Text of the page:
SARU announces Financial results

The South African Rugby Union’s (Saru) draft audited group annual financial statements for the year ended December31, 2007, which include an unqualified audit report, were today circulated to its members, ahead of the formal consideration and adoption of the financial statements at its Annual General Council Meeting here on March 28.

The group income statement for the year reflects a profit before taxation of R31.5 million (USD$3.9m) , after impairment of an amount of R5.0 million against the investment in associates EP Rugby, Border Rugby and Eagles Rugby.

The net profit after tax is R21.2 million, which is substantially better than the R7.8 million earned in the previous year.

With 2007 being a Rugby World Cup year, SA Rugby typically faced an operating loss, due mainly to a reduction in broadcasting revenue and an increase in national team costs, both related to participation in the RWC.

The budgeted loss amounted to R19.4 million, but, through a combination of additional revenues and net savings on a variety of operating expenses, some arising from the fact that the Springboks were crowned RWC 2007 champions, the loss, before the impairment, was limited to only R4.5 million.

However, this loss was more than covered by the R41 million grant payable by the IRB Trust, arising from the profits earned by RWC 2007 in France.

Group reserves totalled R66.5 million at 31 December 2007, which included R41.7 million in cash and short-term deposits.

The improvement in cash reserves is primarily attributable to the R30 million advance payment to SA Rugby by Supersport, on the conclusion of a broadcasting rights contract for domestic competitions and inbound Tests for the period 2011 to 2015, and a R2.8 million reduction in amounts receivable from Provincial Unions, whose indebtedness to SA Rugby at balance sheet date totalled R13.5 million.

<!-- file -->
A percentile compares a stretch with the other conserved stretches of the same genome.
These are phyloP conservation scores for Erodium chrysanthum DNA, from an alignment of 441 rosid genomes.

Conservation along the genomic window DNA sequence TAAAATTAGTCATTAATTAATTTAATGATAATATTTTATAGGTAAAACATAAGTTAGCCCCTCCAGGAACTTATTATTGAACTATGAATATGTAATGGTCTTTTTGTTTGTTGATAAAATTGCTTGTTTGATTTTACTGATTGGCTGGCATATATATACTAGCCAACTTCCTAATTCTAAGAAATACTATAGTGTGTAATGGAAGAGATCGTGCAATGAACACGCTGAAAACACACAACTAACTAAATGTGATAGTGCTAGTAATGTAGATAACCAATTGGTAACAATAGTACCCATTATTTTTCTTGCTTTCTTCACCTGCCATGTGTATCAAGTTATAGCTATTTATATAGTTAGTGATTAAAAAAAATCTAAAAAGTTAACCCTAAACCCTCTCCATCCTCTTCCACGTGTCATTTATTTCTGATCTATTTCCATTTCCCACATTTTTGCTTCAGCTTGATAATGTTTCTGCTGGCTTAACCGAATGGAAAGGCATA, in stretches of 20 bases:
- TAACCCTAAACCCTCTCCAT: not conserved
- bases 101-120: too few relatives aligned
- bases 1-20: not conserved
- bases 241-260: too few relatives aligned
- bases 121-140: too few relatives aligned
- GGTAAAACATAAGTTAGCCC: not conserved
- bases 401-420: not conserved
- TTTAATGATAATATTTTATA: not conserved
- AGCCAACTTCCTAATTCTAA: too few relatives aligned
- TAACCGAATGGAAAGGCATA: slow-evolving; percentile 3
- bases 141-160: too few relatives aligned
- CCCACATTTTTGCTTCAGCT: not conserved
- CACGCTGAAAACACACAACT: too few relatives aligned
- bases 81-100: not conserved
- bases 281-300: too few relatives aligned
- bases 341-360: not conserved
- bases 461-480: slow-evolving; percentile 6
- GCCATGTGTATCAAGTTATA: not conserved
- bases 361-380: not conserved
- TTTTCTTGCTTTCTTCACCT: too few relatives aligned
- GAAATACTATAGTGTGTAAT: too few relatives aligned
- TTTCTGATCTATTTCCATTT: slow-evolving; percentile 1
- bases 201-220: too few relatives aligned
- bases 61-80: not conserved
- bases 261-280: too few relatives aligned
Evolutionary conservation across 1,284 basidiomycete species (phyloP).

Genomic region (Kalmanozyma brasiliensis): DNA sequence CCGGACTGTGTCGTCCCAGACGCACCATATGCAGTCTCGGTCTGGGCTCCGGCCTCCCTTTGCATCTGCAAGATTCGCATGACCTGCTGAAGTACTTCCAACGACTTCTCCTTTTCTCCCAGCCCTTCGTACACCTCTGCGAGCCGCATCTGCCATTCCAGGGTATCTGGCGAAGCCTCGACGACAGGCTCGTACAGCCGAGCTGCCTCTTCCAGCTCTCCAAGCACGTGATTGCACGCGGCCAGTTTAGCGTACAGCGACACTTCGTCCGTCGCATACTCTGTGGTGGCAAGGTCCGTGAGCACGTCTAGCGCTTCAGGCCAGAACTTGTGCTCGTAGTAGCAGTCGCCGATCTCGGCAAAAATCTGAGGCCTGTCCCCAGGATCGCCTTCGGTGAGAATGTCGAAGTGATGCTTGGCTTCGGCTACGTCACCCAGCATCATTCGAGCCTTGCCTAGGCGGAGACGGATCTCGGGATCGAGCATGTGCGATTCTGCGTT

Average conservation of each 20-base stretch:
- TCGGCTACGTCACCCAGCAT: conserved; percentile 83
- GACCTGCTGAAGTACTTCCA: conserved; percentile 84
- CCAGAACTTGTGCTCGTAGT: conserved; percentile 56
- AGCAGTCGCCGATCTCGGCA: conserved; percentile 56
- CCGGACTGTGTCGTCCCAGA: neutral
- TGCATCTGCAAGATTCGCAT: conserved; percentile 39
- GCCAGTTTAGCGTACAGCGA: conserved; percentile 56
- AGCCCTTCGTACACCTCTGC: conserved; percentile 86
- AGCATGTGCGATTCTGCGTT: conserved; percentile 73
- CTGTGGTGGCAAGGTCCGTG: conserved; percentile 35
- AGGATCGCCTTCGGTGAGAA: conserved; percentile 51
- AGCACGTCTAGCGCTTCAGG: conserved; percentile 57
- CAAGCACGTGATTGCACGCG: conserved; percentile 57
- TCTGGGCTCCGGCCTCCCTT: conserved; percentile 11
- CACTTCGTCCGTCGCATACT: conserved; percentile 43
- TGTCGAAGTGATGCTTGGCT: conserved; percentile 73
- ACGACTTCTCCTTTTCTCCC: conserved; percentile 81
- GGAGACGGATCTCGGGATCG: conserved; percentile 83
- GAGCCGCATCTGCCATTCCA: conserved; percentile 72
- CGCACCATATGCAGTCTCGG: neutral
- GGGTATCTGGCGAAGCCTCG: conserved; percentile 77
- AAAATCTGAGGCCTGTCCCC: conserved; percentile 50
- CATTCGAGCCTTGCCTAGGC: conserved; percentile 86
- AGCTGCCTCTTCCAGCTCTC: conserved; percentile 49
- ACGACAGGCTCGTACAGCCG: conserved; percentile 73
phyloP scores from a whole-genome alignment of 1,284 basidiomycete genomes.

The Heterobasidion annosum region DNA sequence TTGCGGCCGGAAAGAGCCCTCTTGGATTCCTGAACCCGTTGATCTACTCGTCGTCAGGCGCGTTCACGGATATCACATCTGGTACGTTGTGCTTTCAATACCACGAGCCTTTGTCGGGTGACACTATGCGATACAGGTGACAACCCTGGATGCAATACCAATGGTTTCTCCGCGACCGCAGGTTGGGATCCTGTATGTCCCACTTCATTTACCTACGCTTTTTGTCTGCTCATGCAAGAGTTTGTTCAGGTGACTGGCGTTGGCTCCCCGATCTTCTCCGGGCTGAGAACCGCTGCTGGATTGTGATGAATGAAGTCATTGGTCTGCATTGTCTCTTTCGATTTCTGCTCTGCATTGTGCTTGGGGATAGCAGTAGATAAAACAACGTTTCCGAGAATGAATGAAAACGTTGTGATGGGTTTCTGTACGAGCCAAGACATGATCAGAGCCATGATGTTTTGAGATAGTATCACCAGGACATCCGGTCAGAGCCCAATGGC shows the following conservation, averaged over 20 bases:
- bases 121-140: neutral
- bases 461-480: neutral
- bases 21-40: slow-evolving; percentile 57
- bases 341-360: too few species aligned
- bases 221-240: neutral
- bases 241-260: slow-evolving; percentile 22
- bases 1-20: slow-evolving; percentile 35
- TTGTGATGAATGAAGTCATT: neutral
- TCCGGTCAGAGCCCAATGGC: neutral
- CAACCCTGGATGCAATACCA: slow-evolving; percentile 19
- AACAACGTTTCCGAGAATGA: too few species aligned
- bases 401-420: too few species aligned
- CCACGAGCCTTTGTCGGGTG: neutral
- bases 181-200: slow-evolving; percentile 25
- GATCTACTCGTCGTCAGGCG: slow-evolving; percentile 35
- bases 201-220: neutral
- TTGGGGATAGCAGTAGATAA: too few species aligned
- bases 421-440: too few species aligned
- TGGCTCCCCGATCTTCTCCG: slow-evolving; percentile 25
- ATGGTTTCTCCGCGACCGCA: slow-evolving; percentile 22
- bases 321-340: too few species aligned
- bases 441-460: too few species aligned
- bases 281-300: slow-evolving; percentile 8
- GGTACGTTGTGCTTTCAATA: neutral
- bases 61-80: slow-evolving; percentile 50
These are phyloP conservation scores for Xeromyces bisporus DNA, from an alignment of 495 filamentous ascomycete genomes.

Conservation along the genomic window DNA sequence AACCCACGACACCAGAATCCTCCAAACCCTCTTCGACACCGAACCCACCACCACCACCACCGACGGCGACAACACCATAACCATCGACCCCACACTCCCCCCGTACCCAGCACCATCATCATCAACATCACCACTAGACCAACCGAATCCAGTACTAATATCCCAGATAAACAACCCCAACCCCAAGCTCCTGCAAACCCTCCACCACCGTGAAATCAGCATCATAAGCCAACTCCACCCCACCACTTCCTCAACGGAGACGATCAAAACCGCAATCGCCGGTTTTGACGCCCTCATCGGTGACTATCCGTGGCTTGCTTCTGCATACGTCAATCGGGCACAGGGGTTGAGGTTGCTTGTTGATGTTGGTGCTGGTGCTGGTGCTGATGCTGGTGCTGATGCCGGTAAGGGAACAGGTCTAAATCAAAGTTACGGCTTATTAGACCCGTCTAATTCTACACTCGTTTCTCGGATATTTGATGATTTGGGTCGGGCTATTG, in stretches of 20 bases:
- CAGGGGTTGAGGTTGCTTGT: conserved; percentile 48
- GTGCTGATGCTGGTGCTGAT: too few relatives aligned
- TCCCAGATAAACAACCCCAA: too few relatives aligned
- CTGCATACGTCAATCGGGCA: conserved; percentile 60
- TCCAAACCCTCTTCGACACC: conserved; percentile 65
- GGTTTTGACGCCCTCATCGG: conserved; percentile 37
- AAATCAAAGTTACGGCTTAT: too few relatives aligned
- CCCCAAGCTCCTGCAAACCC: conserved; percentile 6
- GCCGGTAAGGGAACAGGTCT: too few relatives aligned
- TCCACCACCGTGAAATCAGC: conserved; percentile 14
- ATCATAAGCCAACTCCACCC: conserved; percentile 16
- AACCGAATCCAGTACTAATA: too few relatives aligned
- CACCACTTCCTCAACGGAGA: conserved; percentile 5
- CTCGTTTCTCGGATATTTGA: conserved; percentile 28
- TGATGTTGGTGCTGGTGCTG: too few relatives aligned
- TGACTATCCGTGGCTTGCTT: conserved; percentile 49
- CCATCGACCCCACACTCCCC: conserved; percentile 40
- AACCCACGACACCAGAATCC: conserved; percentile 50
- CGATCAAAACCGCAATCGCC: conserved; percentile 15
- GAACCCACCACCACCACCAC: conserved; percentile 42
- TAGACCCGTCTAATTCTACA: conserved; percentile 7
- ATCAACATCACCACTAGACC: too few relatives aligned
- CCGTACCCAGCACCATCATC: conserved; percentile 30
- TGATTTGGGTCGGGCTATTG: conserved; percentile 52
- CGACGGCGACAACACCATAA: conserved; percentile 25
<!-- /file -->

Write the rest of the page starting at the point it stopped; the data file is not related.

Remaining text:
Over the last few years, after-tax profit figures achieved were as follows: 2005 (R6.4), 2006 (R7.8) and 2007 (R21.2).

SA Rugby is well on its way to reaching its medium term objective of having cash reserves of R140 million by the end of 2010, with the future showing a budgeted after- tax profit of R15 million for 2008, and something well in excess of that for 2009.

This is against the backdrop of the revenue sharing opportunity, for both SA Rugby and the Provinces that will be presented by the British & Irish Lions tour to South Africa next year.

Given the newly introduced distribution model adopted by the International Rugby Board relating to each Rugby World Cup event, it is likely that SA Rugby’s reserves will receive a further significant boost following RWC 2011 in New Zealand.

SA Rugby is confident that it is well positioned, through its financial and other resources, to grow, transform and successfully compete in the game of rugby at all levels in the short, medium and long term.

Note : At the time of publication the South African Rand was around 8 US Dollars to the Rand.


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